13 Days of Halloween with The Owl in the Rafters: Day 1

Posted on Oct 19 2011

Bismarck Kamen, your favorite man in the owl mask is back, and here to welcome you to a fortnight of fear (minus one), a half-month of horror (almost), and a tetradeca of terror! Between today and all hallows eve, I’ll be reviewing one title a day of anime, manga, and film from Japan that fall into the broad and often misunderstood genre of horror. So turn off those lights, shut the door, pull your feet up off the ground, and throw a blanket over your head, because there’s no turning back!

At least that’s what I’d like to say, but I do feel the need to open up with some genre study first and foremost. It’s not just to sate my own appetite for semantic rambling, but because I believe there is a fairly wide gap in the basis and public perceptions of Japanese and Western horror. I’ll save any heavy theory for a little later on and just point out for now that the chief difference in Japanese and American horror is that more often than not, American horror seeks to make you jump out of your seat for a moment, where as Japanese horror will try to make you walk away from the film, show, or book just a little bit rattled. There will be a more appropriate time for going over this in depth later however. So I’ll just leave you to mull over that little comment and move us along.

For now, I’d like to introduce you to the first title in my 13 Days of Halloween line up: Kaidan Restaurant. (lit: “Strange Story Restaurant” but more commonly translated as “Thriller Restaurant”) Kaidan Restaurant was a children’s show aired on TV Asahi in 2009 and had just 23 episodes. Rather than being a hardcore horror series it is compiled a variety of different children’s ghost stories surrounding and on occasion played by a set cast of characters entangled in various supernatural occurrences and at times playing key roles in narrating secondhand stories, almost in the manner of a theater company. Appropriate to the show’s name, each episode presents the viewer with a “meal” made up of three short stories: an appetizer, a main dish, and a dessert.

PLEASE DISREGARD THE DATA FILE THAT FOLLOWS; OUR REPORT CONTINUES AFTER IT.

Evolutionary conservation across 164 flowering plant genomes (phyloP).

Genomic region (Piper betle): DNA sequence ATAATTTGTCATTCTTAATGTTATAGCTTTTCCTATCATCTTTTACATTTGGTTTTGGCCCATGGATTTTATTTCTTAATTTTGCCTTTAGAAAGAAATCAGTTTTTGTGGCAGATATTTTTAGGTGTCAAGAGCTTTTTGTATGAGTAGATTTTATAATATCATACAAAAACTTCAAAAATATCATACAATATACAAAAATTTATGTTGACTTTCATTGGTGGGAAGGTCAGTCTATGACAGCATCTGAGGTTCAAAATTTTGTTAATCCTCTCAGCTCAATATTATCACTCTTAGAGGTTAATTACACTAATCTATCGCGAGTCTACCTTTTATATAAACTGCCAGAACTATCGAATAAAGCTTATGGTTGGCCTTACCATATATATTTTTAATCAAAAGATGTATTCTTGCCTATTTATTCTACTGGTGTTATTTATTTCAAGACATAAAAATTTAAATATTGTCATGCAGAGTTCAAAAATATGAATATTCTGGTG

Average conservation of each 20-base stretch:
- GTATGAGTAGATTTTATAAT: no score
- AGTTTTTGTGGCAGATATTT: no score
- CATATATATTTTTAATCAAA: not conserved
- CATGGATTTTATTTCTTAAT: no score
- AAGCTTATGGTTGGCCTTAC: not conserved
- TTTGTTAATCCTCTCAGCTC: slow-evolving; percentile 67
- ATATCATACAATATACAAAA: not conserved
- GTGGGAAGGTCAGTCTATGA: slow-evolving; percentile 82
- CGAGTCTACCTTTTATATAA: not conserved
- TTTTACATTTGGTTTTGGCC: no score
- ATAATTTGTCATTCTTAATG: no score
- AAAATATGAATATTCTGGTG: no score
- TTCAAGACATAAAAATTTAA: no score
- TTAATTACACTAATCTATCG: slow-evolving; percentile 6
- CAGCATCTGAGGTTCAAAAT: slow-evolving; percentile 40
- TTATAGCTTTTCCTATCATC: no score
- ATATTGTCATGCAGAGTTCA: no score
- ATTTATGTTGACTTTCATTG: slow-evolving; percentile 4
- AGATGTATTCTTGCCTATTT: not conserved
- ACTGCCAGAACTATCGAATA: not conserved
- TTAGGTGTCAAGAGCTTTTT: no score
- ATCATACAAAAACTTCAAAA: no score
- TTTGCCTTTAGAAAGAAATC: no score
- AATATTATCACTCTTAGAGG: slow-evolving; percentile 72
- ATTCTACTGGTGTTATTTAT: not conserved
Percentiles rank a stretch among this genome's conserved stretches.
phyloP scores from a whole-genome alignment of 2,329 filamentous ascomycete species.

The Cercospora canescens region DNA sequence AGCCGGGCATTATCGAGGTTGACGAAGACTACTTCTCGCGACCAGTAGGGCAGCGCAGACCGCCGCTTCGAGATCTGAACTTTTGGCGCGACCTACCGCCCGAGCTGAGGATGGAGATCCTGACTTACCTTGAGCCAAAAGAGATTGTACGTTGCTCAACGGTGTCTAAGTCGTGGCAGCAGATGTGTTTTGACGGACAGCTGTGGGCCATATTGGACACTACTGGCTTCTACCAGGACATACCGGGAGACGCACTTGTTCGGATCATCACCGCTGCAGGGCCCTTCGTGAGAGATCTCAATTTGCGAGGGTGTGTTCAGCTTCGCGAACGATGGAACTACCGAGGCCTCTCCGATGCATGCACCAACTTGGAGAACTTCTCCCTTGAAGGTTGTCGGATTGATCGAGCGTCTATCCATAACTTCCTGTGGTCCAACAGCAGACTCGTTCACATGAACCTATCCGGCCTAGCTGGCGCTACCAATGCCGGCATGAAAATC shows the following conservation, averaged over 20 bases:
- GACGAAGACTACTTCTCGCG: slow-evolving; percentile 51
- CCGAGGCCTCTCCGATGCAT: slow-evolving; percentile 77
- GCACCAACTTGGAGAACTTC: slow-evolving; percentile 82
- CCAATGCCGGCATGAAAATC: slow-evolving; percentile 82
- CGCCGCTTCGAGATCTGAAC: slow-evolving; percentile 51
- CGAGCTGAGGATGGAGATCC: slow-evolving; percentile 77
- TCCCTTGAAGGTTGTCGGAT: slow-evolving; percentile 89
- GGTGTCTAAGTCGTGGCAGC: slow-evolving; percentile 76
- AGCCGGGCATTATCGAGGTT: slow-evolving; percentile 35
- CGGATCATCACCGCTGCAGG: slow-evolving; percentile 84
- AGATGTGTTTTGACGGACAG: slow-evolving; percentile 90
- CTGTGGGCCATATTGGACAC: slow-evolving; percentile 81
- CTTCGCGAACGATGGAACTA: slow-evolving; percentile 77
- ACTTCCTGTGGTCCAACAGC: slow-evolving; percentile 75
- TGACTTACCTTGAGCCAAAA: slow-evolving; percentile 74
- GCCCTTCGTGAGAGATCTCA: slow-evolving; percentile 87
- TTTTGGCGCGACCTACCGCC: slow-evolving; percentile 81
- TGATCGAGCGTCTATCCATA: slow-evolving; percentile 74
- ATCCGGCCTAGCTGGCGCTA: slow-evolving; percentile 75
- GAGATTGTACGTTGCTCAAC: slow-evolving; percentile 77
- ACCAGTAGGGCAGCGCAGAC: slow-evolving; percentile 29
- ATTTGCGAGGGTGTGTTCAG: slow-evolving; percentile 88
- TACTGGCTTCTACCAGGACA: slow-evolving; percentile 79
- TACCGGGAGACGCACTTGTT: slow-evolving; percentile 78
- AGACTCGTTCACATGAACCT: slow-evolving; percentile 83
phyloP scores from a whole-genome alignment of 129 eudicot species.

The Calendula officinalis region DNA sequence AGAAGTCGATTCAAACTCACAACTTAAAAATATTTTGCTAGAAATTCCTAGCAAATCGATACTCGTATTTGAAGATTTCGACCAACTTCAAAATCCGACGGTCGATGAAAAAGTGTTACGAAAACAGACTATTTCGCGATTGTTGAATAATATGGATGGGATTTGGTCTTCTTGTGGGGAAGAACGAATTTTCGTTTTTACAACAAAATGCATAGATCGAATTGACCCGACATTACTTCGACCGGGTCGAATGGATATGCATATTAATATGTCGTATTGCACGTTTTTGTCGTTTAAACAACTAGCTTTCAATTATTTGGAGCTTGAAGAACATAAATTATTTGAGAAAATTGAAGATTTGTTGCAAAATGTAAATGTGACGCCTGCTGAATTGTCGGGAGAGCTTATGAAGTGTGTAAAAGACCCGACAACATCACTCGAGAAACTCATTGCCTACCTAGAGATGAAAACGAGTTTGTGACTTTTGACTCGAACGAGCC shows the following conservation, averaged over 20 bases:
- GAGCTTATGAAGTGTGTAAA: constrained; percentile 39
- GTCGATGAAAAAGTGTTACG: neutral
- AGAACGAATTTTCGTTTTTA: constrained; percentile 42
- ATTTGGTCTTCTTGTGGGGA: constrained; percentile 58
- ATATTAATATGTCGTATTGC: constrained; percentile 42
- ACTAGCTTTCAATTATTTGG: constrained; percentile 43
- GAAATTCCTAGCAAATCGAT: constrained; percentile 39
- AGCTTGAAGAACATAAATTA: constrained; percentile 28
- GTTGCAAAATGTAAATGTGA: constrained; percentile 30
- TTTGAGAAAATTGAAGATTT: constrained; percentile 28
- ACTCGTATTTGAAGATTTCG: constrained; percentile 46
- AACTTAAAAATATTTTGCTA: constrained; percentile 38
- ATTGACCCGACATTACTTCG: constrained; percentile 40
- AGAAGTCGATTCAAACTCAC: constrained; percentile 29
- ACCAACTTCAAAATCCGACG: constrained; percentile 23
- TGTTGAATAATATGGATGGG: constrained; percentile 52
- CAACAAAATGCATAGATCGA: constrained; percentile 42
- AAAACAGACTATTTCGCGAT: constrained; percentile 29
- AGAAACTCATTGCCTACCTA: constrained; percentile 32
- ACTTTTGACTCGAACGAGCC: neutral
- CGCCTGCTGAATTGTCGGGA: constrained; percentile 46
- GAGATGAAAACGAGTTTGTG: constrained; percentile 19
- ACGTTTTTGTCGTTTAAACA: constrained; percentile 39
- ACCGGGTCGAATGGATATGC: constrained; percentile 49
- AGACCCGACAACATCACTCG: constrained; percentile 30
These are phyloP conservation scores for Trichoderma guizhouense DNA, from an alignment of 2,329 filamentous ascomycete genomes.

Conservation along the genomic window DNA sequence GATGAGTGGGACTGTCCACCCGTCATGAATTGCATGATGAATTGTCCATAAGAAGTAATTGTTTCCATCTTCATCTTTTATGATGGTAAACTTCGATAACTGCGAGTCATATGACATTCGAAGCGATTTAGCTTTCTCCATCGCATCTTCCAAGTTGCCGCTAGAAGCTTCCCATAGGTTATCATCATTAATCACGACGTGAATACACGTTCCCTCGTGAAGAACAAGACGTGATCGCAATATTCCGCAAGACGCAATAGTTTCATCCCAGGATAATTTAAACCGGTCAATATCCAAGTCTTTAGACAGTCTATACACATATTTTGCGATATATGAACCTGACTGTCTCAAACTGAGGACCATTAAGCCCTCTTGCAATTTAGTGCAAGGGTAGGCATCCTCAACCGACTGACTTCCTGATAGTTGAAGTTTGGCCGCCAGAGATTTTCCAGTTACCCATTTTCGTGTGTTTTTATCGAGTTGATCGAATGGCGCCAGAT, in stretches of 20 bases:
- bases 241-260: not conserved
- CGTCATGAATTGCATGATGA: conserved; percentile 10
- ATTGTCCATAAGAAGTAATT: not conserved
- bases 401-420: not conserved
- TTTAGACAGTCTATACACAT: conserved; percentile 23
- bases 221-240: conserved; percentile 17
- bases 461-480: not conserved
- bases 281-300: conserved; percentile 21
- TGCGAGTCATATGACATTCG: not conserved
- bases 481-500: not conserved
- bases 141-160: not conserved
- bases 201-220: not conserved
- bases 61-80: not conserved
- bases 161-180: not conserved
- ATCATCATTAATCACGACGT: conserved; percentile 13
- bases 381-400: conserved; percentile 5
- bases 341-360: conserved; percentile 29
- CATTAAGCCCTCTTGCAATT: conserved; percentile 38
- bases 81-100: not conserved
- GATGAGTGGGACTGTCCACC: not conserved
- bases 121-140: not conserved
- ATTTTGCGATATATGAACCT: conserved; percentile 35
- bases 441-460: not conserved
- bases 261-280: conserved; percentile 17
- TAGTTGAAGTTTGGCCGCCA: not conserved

The main characters are a group of elementary school kids: Ouzora Ako, a bespectacled girl who gets pulled into most of the ghost stories she hears about through sheer curiosity; Koumoto Shou, the blonde haired transfer student from London with a love of ghost stories; and Sakuma Reiko, class representative of Ako and Shou’s class at school, and a firm disbeliever in ghost stories. Other minor returning characters include Ako’s family and the kids’ various different classmates at school. Then of course there is the Ghastly Garcon, maitre’d of the Thriller Restaurant who introduces each episode, and his rotating cast of monster co-hosts.

The titular restaurant is in fact an actual abandoned European style mansion, formerly a restaurant, in the town the kids live in, and the subject of many a local ghost story. When Shou and Ako wander into the restaurant on the day they meet, Shou actually manages to capture ghostly apparitions on film. For a few episodes the kids continue to bump into strange happenings themselves, but from then on every time the three class mates hear of a new ghost story from someone else or from each other the story is then acted out with the kids taking up roles as the main characters of the ghost story. The stories themselves aren’t actually terribly scary, as is appropriate for a show aimed at a younger audience, but a few can be a little disturbing, if only in premise.